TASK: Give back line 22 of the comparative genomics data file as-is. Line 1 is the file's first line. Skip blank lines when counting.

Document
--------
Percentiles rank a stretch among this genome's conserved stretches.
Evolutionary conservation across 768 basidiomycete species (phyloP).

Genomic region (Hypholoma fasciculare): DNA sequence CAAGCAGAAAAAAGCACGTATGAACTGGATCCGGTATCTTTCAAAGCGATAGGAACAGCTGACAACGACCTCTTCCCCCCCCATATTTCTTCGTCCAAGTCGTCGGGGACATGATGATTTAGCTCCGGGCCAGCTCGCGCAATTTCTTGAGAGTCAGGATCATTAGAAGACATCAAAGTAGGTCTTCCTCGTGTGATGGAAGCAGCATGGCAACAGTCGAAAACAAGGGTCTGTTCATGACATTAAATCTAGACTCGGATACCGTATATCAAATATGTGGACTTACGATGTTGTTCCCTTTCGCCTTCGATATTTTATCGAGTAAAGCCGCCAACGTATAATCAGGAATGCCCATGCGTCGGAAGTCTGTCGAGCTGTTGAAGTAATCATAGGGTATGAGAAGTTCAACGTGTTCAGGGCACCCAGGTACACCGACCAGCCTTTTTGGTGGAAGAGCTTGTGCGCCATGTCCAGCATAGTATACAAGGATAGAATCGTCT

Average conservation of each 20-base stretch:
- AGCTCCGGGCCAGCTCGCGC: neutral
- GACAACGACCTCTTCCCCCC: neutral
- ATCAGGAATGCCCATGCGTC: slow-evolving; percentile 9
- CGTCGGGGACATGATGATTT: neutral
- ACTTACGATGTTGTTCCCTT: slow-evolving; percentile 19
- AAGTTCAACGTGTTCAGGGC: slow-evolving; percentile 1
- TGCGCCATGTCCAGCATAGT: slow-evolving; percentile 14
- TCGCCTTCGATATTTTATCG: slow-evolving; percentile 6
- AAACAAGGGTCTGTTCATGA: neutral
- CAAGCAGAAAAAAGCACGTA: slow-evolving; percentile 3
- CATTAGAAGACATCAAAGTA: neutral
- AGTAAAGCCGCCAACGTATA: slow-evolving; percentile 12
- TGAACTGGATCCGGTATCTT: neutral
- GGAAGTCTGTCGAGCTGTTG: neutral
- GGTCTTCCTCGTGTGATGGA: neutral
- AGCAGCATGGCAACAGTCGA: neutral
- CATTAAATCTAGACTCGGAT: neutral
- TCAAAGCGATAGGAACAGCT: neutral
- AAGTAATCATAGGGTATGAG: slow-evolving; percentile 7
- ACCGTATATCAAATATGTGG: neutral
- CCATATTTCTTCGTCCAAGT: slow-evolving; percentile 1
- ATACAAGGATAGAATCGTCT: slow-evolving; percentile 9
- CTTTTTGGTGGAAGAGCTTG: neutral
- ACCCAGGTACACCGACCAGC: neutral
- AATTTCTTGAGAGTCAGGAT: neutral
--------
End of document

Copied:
- TCAAAGCGATAGGAACAGCT: neutral